The real reason why file:read_file in R7B guzzles memory

Robert Virding rv@REDACTED
Mon Nov 20 11:51:41 CET 2000

matthias@REDACTED writes:
>Removing the bug
>   One way is to change the clause in io_lib_pretty:write_length 
>   for binaries to
>    write_length(Bin, D, Acc, Max) when binary(Bin) ->
>       Acc;
>   I'm not sure what the 'depth' rules are, but the result
>   looks reasonable. The old clause was
>    write_length(Bin, D, Acc, Max) when binary(Bin) ->
>       Acc + length(io_lib:write(Bin));
>   This performs badly because it causes io_lib:write/1 to
>   generate a list representing the whole binary. In R6 it
>   performed ok because binaries were always written as a short
>   string.

You have found the right place, but have misinterpreted the write_length/
1 function.  It must return the total length needed to write a thing but
it also has the maximum allowed length included as an argument so that 
it can bail early.  The calling function uses this length to determine 
if the the whole thing will fit on the current line or if it must be 
broken up into separate lines.

%% write_length(Term, Depth, Accumulator, MaxLength) -> integer()
%%  Calculate the print length of a term, but exit when length becomes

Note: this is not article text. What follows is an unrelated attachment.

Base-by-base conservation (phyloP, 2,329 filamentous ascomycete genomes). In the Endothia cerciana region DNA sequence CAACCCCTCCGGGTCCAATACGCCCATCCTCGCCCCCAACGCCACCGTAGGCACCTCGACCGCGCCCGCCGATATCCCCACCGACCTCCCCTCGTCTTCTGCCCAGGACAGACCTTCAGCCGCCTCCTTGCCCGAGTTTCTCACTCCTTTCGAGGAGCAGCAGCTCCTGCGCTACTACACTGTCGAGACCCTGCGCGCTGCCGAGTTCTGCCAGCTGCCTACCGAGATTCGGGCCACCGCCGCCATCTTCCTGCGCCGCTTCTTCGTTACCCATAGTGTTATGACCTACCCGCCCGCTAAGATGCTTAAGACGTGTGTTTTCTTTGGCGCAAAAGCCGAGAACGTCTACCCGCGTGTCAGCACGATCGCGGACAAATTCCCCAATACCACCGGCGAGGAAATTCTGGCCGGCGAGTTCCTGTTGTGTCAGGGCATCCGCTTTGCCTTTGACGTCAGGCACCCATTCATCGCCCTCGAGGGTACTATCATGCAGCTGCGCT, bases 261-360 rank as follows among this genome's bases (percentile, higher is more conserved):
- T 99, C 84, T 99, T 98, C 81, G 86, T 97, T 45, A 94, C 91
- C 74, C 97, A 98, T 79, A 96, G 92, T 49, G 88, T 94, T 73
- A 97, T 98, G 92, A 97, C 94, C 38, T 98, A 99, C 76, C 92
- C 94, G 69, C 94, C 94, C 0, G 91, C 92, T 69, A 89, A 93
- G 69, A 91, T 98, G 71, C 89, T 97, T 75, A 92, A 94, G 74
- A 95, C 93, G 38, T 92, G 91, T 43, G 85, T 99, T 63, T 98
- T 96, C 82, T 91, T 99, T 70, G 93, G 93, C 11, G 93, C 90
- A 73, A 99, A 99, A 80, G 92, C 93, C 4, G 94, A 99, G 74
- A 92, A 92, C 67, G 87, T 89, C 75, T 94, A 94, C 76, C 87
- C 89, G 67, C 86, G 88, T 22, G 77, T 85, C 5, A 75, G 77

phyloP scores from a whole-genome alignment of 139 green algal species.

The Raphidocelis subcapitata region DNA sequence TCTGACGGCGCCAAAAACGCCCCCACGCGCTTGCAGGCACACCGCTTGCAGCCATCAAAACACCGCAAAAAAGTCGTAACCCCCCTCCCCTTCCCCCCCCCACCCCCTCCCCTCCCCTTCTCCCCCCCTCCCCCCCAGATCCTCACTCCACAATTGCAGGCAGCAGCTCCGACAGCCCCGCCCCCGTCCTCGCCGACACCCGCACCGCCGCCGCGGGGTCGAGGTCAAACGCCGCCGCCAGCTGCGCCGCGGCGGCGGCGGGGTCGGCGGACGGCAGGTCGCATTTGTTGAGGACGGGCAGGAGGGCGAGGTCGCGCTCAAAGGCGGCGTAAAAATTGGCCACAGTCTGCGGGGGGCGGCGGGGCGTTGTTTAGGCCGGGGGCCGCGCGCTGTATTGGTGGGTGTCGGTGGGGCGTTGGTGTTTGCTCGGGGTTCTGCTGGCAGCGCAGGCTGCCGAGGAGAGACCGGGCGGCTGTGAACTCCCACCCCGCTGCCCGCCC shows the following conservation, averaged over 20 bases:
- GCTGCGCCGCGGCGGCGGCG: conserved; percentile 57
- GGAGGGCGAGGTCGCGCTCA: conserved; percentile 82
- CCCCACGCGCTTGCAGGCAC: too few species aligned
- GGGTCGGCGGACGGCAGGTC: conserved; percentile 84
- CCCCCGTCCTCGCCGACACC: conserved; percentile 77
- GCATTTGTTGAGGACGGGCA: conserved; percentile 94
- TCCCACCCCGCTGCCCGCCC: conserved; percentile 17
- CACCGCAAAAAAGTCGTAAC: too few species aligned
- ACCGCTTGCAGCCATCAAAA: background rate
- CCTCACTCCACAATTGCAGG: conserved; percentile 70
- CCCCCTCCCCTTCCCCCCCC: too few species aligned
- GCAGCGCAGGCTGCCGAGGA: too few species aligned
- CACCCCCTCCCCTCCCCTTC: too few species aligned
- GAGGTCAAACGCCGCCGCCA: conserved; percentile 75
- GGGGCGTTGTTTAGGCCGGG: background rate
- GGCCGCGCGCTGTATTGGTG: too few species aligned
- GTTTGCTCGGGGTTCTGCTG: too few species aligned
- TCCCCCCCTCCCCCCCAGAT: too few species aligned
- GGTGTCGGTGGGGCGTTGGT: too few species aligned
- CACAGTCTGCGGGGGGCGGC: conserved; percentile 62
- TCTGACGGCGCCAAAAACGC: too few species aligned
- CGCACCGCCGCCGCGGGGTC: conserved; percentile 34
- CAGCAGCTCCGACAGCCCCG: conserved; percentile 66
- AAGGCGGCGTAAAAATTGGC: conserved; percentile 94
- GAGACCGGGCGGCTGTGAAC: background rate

%%  greater than MaxLength.

By returning just the accumulator you have in fact stated that printing 
a binary takes zero characters, which is not quite correct.  Try 

io:fwrite("~P", [{ok, Bin, 3}, 20]).

to see the difference.

A quick and dirty solution would be to claim that binaries always take 
lots of space and always fill up the available space:

write_length(Bin, D, Acc, Max) when binary(Bin) ->

A better solution would probably be something like:

write_length(Bin, D, Acc, Max) when binary(Bin) ->
    if  D < 0 ->                                %Used to print all
            Acc + 4 + 4*size(Bin);
        true ->
            Acc + 4 + 4*(D+1)

which is fast but accurate enough.  The existing binary code is actually
WRONG, which I can comfortably say having written everything except the
binary stuff. :-)

This is actually a general problem with formatted printing, you have to 
print it to know what it looks like before you know how to print it.


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